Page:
It is also fair to say that the key focus was always going to be the town itself, but I am very frustrated that the whole of the Clay Area is not featuring within the thinking of the Forum.

13. Economic Strategy for the China Clay Area

Cornwall Councillors from the China Clay Area have been pushing, for a significant time, for Cornwall Council to work with us to produce an economic strategy for the Clay Area.

Given my comments about the SABEF initiative, I am pleased that Cornwall Council has agreed that we can pilot an initiative to bring forward such a strategy for our Network Area which could be replicated elsewhere. It is likely that this will be a key priority for me going forward, rather than SABEF.

14. Planning

I have had a range of meetings with planning officers during the last two months to discuss a range of planning applications, large and small. This has included discussions of the recent application for residential units at Carvynick, and ongoing issues with the biogas plant and pig farm at Higher Fraddon.

The proposal to allow the dayroom on the traveller site near Highgate Hill, Indian Queens, to be turned into a dwelling was referred to the Central Planning Committee. The meeting took place on 6th August and objections were raised by the Parish Council, but it was given permission by the Committee.

The first draft of a new Supplementary Planning Document on housing has been circulated to members of the Economic Growth and Development Overview and Scrutiny Committee, and I will looking at this in detail in the coming couple of weeks.

15. Parking policy

Since my last report, I have attended two meetings with council officers and the Cabinet member for Transport following the “Positive Parking Review.” I can report back that at the most recent meeting I again made representations about the need to repaint double yellow lines in (non-urban) areas such as St Enoder Parish.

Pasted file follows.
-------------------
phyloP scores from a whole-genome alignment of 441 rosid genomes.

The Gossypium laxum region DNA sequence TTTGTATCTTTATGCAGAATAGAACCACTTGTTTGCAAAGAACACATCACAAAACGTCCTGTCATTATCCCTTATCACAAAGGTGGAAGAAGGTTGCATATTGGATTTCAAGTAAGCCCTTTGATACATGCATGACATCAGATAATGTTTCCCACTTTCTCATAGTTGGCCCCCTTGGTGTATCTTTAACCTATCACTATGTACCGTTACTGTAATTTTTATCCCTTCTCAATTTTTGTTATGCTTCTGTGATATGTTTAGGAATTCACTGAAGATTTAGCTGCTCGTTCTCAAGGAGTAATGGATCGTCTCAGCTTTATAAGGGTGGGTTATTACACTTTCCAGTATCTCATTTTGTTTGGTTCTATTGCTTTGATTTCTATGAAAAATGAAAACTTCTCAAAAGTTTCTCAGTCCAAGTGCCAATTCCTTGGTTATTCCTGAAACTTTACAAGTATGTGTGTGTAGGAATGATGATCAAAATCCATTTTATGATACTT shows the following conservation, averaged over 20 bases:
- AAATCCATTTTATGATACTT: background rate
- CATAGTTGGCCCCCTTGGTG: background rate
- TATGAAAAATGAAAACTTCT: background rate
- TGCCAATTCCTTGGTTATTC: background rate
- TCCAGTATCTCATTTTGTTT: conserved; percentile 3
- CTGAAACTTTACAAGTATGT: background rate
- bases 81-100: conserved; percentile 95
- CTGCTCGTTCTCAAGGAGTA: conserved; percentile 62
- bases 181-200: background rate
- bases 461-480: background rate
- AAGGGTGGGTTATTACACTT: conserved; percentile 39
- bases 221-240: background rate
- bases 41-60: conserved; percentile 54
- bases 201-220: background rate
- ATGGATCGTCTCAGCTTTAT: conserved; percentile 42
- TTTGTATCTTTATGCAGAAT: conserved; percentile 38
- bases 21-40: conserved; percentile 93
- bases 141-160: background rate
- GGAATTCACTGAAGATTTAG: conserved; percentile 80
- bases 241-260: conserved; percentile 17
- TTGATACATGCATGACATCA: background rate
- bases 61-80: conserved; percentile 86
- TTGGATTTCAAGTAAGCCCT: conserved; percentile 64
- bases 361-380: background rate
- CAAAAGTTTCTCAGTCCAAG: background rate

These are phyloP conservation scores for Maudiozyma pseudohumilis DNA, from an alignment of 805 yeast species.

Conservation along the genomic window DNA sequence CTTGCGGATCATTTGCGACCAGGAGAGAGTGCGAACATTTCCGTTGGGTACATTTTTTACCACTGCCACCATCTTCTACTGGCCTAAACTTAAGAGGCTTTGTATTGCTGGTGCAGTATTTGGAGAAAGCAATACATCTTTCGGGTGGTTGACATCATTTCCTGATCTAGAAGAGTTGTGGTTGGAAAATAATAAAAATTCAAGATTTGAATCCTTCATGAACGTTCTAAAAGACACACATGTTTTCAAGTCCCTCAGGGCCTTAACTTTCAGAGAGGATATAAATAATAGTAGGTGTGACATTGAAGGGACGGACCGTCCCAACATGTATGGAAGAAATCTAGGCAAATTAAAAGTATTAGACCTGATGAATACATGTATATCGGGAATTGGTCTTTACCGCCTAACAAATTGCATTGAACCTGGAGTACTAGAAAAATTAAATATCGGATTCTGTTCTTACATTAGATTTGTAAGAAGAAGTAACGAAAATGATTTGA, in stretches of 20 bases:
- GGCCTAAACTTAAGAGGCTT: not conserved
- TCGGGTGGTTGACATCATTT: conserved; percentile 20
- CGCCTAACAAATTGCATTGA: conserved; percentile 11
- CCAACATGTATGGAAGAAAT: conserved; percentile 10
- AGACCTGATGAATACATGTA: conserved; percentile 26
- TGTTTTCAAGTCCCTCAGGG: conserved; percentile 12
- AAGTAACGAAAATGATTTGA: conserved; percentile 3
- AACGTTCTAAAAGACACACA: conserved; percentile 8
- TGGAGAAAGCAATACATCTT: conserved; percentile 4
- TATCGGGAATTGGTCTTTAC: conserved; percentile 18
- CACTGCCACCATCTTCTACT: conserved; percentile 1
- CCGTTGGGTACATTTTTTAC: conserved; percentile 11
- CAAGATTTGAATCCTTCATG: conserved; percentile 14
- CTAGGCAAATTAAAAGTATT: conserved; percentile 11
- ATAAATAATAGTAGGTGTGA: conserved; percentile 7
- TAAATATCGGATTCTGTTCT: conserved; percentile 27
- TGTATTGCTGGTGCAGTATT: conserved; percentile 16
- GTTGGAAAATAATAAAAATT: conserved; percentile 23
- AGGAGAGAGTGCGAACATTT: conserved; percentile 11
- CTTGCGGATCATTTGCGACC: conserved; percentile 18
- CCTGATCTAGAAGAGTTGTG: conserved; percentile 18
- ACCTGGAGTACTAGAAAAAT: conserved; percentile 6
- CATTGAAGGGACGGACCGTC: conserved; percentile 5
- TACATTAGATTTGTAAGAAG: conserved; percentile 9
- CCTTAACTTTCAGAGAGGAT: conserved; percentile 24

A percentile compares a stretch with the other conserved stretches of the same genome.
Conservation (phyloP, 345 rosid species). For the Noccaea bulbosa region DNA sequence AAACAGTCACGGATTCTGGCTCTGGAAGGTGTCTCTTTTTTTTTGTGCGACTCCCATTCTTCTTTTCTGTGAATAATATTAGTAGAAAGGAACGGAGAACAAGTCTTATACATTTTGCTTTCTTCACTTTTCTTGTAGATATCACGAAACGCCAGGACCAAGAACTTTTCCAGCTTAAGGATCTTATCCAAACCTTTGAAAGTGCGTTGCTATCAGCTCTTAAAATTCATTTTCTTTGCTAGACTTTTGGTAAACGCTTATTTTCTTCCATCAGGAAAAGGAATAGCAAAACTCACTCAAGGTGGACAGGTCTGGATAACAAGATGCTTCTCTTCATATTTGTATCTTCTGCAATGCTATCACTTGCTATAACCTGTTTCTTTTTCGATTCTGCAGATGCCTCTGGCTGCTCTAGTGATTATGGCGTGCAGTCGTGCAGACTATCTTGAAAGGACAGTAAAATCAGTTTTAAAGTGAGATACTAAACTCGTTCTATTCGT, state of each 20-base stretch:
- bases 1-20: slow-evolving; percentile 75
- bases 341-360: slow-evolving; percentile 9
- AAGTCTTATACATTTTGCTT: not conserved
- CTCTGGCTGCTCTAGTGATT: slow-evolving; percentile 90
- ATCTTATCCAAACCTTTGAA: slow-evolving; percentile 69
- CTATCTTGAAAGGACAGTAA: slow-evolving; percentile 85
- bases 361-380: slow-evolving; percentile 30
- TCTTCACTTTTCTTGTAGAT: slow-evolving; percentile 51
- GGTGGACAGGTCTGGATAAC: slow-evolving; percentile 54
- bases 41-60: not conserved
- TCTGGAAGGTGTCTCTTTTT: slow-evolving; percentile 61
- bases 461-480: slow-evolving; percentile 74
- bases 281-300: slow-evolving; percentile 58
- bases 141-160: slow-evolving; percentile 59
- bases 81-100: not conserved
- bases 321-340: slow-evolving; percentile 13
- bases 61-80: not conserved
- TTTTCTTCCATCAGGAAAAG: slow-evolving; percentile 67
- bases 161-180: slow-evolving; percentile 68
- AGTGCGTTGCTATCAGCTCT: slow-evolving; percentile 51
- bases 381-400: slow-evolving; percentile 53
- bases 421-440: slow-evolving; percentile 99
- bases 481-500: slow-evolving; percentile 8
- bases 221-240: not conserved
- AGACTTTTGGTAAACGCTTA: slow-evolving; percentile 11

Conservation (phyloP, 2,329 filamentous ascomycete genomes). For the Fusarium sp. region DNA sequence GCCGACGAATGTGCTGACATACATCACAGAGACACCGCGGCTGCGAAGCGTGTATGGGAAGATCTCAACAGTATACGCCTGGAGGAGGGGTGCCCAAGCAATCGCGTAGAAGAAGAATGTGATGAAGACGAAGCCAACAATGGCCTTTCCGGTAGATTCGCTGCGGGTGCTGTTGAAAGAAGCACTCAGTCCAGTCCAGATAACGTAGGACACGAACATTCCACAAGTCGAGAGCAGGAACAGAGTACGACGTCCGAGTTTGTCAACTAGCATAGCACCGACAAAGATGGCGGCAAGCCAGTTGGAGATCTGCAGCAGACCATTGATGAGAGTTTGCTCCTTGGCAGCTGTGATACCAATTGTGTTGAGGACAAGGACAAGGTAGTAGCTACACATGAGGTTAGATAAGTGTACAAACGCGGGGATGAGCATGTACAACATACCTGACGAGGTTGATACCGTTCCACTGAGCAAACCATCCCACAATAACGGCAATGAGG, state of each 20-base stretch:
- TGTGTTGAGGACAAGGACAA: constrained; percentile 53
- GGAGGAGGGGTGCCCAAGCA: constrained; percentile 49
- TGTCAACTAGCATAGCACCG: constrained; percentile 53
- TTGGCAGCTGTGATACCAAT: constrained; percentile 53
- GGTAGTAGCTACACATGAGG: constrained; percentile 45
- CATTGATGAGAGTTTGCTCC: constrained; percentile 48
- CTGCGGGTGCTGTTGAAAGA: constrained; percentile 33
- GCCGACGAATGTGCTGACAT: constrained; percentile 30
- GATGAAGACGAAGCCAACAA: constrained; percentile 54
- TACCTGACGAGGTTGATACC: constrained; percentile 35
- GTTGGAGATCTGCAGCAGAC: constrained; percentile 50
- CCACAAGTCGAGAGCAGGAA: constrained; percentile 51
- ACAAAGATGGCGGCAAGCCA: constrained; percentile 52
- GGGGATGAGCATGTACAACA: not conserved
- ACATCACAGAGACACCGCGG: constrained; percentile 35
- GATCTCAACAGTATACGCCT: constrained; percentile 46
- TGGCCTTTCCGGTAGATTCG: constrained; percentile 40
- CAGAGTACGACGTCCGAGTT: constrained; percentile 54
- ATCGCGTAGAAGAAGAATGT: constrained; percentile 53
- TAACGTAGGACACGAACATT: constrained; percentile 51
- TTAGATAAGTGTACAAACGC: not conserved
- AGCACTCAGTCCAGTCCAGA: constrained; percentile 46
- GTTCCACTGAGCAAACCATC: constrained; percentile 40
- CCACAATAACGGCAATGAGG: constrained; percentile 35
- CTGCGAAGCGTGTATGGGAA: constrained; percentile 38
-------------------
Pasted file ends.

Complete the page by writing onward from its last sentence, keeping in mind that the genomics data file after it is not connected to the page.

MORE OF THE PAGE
16. Traffic

I am following up a wide range of traffic and road safety issues at the present time, which includes speeding traffic at Sea View Terrace on the road between Fradon and St Stephen, as well as a host of ongoing issues. Discussions about the Community Network Highways Scheme will be at the next meeting of the China Clay Area Community Network Panel on 8th October.

It is my intention to provide a more detailed update on all the traffic-related matters that I am dealing with in my next monthly report.

17. Meeting with Ocean Housing

On 14th September, I met with Mark Gardner, the Chief Executive of Ocean Housing. It had come to my attention that one of Ocean’s properties on Barnfield Terrace was being sold off, as the “registered provider” did not consider it economic to renovate the housing unit. I challenged him on this, but the decision has been taken and it will not be reconsidered.

I took the opportunity to discuss the anti-social behaviour near the Harvenna Heights estate, which has been raised by local residents. In addition, I requested him to identify some funding that could be made available to make adjustments to the planting and raised areas in the estate.

18. Litter


I met with some local residents who are actively collecting litter around St Enoder Parish and its surrounding area, who would like to see better support for their efforts, in terms of the unitary authority making it easier for the collection of any recyclable materials that they may collect. I have given a commitment to make enquiries and see what can be done.

19. Meeting with young people

I have been approached to meet with some teenagers to discuss the provision of facilities for their age group in the Fraddon and Indian Queens area. I will be meeting with them later this week.

20. Newsletter

In August and early September, I was out and about delivering my latest “six-monthly” newsletter. I would like to thank everyone who gave me a hand and I estimate that I got around to more than 90% of the Parish. Unfortunately, my other commitments mean that I did not get everywhere and I apologise if I did not get to you.

21. Inquiries

During the last two months, I have helped numerous people with guidance on a range of issues.